It's not just a Sumatra lily. It's an aged Sumatra lily whose petals and leaves have fallen off their stems and I have tried to artfully rearrange the failing bits on the scanner.
This is my Science Sunday tip that many following the Weight Watchers® program may not want to hear but given that I've attended meetings weekly for six years, and been a lifetime member for five, I feel I've got at least some street cred on this topic.
There's a quote from Pico Iyer's TED talk that sums it up.
“The more we run from a problem, the more we're actually running into it.”
Maintaining a weight loss is complicated, far more complicated than losing the weight in the first place.
In order not to be rearranging the deck chairs on the Titanic you have to avoid deceiving yourself, use your imagination and, yes, sometimes look beyond WW suggestions. The statistics are discouraging but I don't need these studies to confirm what I see and hear every week in WW meetings and experience every single day in my own life.
When the “bloom is off the rose” (after you've reached your goal weight), the real work begins.
The WeightWatchers® program has much to commend it and I continue to benefit from their food plans and support structure. But, and it's a big “BUT”, they recommend to Lifetime members two things I think are dangerous. In fact, I think two of their suggestions increase the likelihood you'll regain your lost weight.
I've watched others who reached their goal at the same time I did, steadily regain their weight over the past five years, and, listened to countless others share their gain and regain stories. I know it could happen to me if I start down the negotiation road.
So, I think my thoughts are worth considering.
WW says you can add points to your daily intake after reaching your goal.
I say DO NOT add any points to your daily intake. Why? Cuz for some damn honest-to-god scientific reason once you've been overweight for a significant period of time, and been one of those rollercoaster up and down dieters, and you've finally lost the weight, your body simply doesn't want to maintain that weight. Does. Not. Want. To. This is discouraging news but best to know it so you can plan to deal with it. Google it. I'm not making this science up. It's there for all to see even though we'd like to avert our eyes.
Maintaining your slimmed down 140 lbs weight takes fewer calories and more exercise than a regular person's 140 lbs. So, don't think you've got more calories to play with. You don't. You won't keep losing weight cuz for most of us, when we finally reached our goal weight, it was a torturous last several months as our bodies were already adjusting to the “diet plan” allotment and thinking it a regular, maintaining amount. Losing had become slower and seemed to plateau for weeks, even though we were following the program exactly.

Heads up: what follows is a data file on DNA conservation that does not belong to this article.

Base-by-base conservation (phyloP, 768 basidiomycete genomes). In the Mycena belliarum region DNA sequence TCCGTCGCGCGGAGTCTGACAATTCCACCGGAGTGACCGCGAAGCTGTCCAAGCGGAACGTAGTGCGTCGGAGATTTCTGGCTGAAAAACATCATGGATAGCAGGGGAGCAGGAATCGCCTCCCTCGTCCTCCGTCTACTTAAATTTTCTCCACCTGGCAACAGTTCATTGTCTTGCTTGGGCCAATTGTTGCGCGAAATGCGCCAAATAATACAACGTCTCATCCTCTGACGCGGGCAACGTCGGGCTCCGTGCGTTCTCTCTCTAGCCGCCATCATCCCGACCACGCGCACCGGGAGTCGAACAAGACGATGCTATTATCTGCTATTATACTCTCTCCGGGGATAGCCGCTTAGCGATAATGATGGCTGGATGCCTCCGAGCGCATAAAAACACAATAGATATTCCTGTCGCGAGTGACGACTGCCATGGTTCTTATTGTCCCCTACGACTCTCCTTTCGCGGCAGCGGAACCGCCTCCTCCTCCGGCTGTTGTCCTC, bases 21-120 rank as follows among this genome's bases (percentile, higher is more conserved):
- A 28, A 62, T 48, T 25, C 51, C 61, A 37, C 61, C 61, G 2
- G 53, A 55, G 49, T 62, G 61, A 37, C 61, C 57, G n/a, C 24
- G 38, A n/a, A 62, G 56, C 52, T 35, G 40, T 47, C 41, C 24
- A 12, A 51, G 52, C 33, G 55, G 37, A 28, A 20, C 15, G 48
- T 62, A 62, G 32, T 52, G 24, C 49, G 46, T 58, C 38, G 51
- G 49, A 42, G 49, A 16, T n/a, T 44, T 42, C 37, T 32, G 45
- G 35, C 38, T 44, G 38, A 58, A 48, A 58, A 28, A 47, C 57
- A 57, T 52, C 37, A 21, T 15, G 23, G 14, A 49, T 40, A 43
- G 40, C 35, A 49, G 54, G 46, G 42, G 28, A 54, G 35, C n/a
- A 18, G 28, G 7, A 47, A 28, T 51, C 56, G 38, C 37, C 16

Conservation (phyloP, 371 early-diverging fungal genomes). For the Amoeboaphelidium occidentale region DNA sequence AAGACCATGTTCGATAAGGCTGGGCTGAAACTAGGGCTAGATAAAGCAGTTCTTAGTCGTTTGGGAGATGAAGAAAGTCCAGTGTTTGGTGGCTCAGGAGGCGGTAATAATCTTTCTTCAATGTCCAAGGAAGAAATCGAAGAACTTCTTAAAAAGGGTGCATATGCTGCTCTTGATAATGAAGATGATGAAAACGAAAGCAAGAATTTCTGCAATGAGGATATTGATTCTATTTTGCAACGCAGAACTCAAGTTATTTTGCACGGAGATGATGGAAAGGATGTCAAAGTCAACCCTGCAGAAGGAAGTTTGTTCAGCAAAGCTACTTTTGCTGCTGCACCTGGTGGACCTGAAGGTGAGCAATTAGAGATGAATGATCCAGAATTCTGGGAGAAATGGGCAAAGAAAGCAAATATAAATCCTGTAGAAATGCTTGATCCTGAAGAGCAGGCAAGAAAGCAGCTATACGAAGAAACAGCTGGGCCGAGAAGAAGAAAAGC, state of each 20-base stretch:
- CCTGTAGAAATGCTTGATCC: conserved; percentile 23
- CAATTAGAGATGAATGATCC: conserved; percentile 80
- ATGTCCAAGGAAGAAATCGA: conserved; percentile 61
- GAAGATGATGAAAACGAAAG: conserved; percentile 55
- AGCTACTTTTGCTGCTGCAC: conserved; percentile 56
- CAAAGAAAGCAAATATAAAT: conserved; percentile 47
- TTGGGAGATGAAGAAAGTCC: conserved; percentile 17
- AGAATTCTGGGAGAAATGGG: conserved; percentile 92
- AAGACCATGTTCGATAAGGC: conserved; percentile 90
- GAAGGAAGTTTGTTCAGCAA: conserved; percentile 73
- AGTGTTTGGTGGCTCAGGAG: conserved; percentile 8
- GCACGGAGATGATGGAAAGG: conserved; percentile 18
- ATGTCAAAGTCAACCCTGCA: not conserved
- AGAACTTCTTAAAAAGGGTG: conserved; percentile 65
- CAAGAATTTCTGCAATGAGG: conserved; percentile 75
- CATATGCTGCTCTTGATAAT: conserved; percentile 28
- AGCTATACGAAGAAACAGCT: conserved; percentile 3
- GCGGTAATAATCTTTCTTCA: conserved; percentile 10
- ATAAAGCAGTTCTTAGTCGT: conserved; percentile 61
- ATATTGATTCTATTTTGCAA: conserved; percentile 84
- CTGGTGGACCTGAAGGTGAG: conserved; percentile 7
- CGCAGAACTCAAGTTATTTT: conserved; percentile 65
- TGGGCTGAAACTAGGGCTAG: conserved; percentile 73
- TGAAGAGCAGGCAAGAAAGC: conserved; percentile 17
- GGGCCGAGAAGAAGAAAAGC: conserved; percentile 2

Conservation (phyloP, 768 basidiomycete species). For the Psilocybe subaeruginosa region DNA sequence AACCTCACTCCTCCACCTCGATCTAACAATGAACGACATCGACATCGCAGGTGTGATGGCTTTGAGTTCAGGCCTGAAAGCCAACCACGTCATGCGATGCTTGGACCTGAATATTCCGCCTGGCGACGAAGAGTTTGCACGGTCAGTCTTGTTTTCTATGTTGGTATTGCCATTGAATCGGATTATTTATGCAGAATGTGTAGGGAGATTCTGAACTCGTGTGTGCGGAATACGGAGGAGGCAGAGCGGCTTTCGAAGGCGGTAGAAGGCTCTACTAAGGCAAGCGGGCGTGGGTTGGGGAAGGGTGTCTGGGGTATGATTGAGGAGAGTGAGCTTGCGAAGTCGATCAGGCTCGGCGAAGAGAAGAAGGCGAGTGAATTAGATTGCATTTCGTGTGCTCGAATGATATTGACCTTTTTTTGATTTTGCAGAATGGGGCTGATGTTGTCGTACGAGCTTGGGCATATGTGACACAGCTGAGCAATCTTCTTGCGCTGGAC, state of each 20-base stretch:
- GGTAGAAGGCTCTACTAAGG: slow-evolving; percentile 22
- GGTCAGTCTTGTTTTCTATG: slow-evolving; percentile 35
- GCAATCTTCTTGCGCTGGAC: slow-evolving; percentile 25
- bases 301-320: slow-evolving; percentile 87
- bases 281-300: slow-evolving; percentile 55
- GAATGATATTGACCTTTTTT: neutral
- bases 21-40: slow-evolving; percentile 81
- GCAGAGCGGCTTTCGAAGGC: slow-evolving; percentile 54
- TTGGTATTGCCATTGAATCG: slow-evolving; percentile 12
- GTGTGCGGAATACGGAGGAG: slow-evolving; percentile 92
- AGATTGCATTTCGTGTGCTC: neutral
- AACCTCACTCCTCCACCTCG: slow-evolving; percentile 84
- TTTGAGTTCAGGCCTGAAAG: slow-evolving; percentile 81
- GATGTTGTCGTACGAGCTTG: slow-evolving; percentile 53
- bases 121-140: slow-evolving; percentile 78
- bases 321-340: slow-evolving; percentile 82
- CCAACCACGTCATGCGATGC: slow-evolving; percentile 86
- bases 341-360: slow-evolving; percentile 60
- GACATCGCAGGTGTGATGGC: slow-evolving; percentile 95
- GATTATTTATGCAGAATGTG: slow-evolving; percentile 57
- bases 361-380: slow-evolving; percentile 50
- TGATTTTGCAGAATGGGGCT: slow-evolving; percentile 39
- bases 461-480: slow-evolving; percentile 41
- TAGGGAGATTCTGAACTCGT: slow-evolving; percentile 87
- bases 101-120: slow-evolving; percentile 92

In essence, your body doesn't want to remain that thinned down weight and will send out signals and cravings and suggestions that are not in the “let's maintain our weight shall we?” category. It wants to regain it. In essence: It s**** to be us.
But, that's the truth of it. Hope is in dealing with facts rather than avoiding them.
Ok. If you accept that, you then need to ditch their second suggestion which is that Lifetime members only have to weigh in once a month (and be within two pounds of goal weight) in order to maintain their lifetime status.
It is working against you to be “in the dark” about where you are on the scale whether you are losing or maintaining your weight. The option WW gives of checking in to the meeting but not weighing in ultimately works to your disadvantage. You may think it helps you not to know. But, there's no way to pretty it up. It appeals to the “run run runaway you” which helped us develop this problem in the first place.
Being honest is what helps. “The more we run from a problem, the more we're actually running into it.”
And, in fact, you actually “feel” better knowing the dreaded number and are more likely to turn the tide in a positive direction a whole lot faster knowing it than giving in to the allure of not knowing/deception.
That fog of negotiation (I'm gonna skip weighing in this week so I can turn it around, have a better upcoming week, and then simply weigh in next week and “like” the number)…that little mental negotiation ditty is a sure sign you absolutely need to weigh in. DO NOT PASS GO in Monopoly terms.
Avoiding it may keep you coming to meetings and paying the fee, but it does not increase the likelihood you'll turn it around in subsequent days or weeks. For some damn reason we are not good at negotiating with this problem. It is far trickier than we are. It is much easier to simply take that “do I weigh on or don't I” option off the table. Use that mental energy and negotiate with other issues that are not toxic.
And, lastly, you need to maintain more activity in maintenance than you did in the losing phase. Yep. More. If you can't physically do this activity due to age or disability or disinclination, then you have to eat less.
So, my simple summary of Science Sunday on this lovely June day is this:
1. Do not under any circumstances think you can add any points to your daily intake after you've lost weight.
2. Weigh yourself every week (every day is recommended by many who have successfully maintained their weight loss) and if you start hearing yourself say to yourself, “I'll wait till next week”, put both feet on that scale as fast as you can and liberate yourself from that whole SHUT MY EYES School of Wisdom that is not at all wise. I've got a Ph.D from that school, believe me. I know how to ace their pointless exams, too.
3. Exercise more not less and if you can't physically do the exercise or movement, then eat less.
4. Bonus tip!! Do something creative that has not one goddamn thing to do with your weight or food. Experience your worth in terms other than kilograms or ounces.